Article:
Lot 2 - Margot Fonteyn Romeo and Juliet Skirt
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“She was always among the immortals as soon as she stepped on stage.”
Dame Margot Fonteyn de Arias, DBE (18 May 1919 – 21 February 1991) was the greatest ballerina of her generation – or perhaps any generation.
Born in Surrey, England and trained from an early age in China, Fonteyn spent her entire professional career with The Royal Ballet based at the Royal Opera House in Covent Garden, London.
She made her name performing principal roles in notable productions such as Giselle, Swan Lake, Romeo and Juliet and The Sleeping Beauty, before becoming an international star in 1949 during a tour of the United States. She brought ballet to the masses, achieving a level of fame and acclaim unlike any performer before her.
Fonteyn was regarded as the perfect physical shape and size for ballet. Described as an “intensely musical dancer”, she combined a flawless line with a superlative acting ability – often enthralling the audience with a single glance or expression as much as a graceful pirouette.
In 1961, at the age of 42, many expected Fonteyn to retire. Instead she embarked on the most remarkable period of her career, forming a legendary partnership with the young dancer Rudolph Nureyev.
Nureyev had recently defected from the Soviet Union, and was just 24 years old when the pair performed together for the first time.
Thus began a famous on-and-off stage relationship which would last the rest of their lives. Rumours of a secret affair were rife, with Nureyev stating “when she left the stage in her great white tutu I would have followed her to the end of the world."
Upon Fonteyn’s retirement in 1979, Queen Elizabeth II appointed her ‘Prima Ballerina Assoluta’ of The Royal Ballet for her services – making her one of just 12 women in history to have received the title.
She is remembered today as one of the most famous performers of the 20th century, an international star whose passion and grace captivated audiences for generations. For many, she remains the dancer against whom all others are measured.
The Romeo and Juliet skirt
This skirt is understood to have been worn by Margot Fonteyn in the role of Juliet in Kenneth MacMillan’s Romeo and Juliet. Margot danced in the world premier in 1965 and continued to dance in revivals of the ballet until 1976.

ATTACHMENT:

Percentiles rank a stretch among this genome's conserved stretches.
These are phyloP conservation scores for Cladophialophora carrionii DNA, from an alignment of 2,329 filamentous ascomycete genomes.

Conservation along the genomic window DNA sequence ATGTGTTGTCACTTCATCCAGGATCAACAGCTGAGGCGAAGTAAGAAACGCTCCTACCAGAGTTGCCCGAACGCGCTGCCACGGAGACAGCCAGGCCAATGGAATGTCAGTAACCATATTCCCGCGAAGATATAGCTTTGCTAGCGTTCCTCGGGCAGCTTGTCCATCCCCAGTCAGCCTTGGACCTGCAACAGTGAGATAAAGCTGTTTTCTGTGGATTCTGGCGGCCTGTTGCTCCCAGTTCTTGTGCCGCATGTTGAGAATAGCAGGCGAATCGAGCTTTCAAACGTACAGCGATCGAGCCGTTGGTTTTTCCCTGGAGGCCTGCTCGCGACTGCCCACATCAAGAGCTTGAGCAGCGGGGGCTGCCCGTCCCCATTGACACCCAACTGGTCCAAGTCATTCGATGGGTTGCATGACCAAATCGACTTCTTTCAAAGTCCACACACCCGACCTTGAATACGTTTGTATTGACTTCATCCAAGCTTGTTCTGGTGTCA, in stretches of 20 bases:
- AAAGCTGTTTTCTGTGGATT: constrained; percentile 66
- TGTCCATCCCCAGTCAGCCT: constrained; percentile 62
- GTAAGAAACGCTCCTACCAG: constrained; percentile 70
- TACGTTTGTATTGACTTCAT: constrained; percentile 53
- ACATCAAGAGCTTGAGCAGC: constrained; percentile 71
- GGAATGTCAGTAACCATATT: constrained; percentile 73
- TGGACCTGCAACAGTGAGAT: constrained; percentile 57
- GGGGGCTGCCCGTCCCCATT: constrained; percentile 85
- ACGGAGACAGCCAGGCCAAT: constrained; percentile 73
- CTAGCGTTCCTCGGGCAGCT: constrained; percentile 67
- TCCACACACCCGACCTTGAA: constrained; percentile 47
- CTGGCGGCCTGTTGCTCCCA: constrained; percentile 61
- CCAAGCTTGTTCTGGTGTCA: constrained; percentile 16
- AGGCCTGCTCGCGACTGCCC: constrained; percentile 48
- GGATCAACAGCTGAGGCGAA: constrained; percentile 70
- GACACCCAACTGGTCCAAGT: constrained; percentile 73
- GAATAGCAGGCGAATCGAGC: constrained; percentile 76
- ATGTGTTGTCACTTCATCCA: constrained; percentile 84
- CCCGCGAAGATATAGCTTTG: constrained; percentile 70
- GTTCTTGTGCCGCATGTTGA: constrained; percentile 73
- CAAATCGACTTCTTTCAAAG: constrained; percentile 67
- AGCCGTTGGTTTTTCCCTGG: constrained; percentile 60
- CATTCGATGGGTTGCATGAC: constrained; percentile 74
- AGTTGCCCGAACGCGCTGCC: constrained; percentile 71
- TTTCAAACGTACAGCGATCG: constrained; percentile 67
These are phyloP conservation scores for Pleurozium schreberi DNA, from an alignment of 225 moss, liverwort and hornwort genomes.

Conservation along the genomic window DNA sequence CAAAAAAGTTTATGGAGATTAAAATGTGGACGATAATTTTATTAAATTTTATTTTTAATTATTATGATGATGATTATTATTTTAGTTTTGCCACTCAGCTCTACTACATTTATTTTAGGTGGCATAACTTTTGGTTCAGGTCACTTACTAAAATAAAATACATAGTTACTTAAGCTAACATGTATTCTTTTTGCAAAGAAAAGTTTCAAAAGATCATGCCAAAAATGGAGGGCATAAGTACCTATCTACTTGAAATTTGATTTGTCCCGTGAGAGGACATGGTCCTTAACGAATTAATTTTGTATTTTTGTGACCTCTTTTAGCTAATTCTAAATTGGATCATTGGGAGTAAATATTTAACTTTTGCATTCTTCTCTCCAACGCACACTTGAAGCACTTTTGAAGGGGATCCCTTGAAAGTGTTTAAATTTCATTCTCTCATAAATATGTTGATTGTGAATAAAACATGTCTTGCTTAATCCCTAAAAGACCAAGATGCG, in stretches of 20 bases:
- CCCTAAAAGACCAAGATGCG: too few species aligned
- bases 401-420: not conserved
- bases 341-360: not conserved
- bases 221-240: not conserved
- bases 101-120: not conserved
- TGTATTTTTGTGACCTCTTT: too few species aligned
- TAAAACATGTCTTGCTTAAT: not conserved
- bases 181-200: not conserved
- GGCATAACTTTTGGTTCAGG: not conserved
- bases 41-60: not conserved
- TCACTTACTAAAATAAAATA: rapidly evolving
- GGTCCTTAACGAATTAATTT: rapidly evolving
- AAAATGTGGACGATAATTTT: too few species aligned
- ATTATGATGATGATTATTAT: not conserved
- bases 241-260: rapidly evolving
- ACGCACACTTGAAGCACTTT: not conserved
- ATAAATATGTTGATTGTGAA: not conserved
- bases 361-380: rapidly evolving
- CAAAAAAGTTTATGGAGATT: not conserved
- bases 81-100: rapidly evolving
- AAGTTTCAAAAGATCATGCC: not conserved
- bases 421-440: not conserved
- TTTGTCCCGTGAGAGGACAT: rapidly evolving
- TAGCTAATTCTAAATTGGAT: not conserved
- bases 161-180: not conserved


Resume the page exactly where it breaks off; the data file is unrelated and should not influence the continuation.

The costumes for this production were designed by Nicholas Georgiadis. The skirt is made of white silk organza and decorated with fine gold thread and decoration.
The production had its world premier in Covent Garden in 1965, starring the world’s most famous ballet couple – Margot Fonteyn and Rudolph Nureyev. The performance famously received a rapturous reception, with 43 curtain calls and almost forty minutes of applause which was only halted when the theatre lowered the stage’s safety curtain to persuade people to leave.
The pairing of Fonteyn and Nureyev guaranteed a box-office sell-out, and they appeared in both the production which toured the US in 1965 and the film version in 1966. Fonteyn continued to perform the role until 1976, and the ballet has since become one of the most important in the Royal Ballet company’s repertoire.
The skirt comes with an exceptional provenance, having been part of the personal collection of Hetty Baynes-Russell - former ballet dancer, actress and wife of the late British film director Ken Russell.
As a child Baynes-Russell won a prestigious place at the Royal Ballet School, and later went on to perform in productions of The Nutcracker and The Sleeping Beauty in 1968-9. In these productions she shared a stage with both Fonteyn and Nureyev, playing the roles of a ‘Rat’ in the Nutcracker and ‘The Rainbow Fairy Page’ in The Sleeping Beauty.
Her family were also close friends with Michael Somes, Fonteyn’s first dance partner with whom she appeared in the world’s first colour ballet telecast of The Sleeping Beauty in 1955. Somes found Baynes-Russell’s mother a job in the costume department of the Royal Opera House, and later gifted the family Fonteyn’s costume in the late 1960s.
A letter by Baynes-Russell detailing her life in the Royal Ballet, her career as an actress and marriage to Ken Russell is included with the skirt. Also included is further correspondence from the Royal Opera House, confirming the skirt matches the one seen in photos of Margot Fonteyn in the role of Juliet (as seen in the colour photograph above).
Rarely do personal items relating to Dame Margot Fonteyn appear on the market, and stage-worn costumes from her famous performances are by far the most sought-after.
The last notable auction of her memorabilia came 14 years ago in 2000, when a small collection of items sold at Christie’s for £640,000 – more than six times the estimate. The sale included another Fonteyn-worn costume from Swan Lake, dating from the same period, which sold for £64,250 ($93,500) against an estimate of just £3,000-£5,000 ($4,300-$7,200).
See also Lot 1: Margot Fonteyn's Swan Lake bodice
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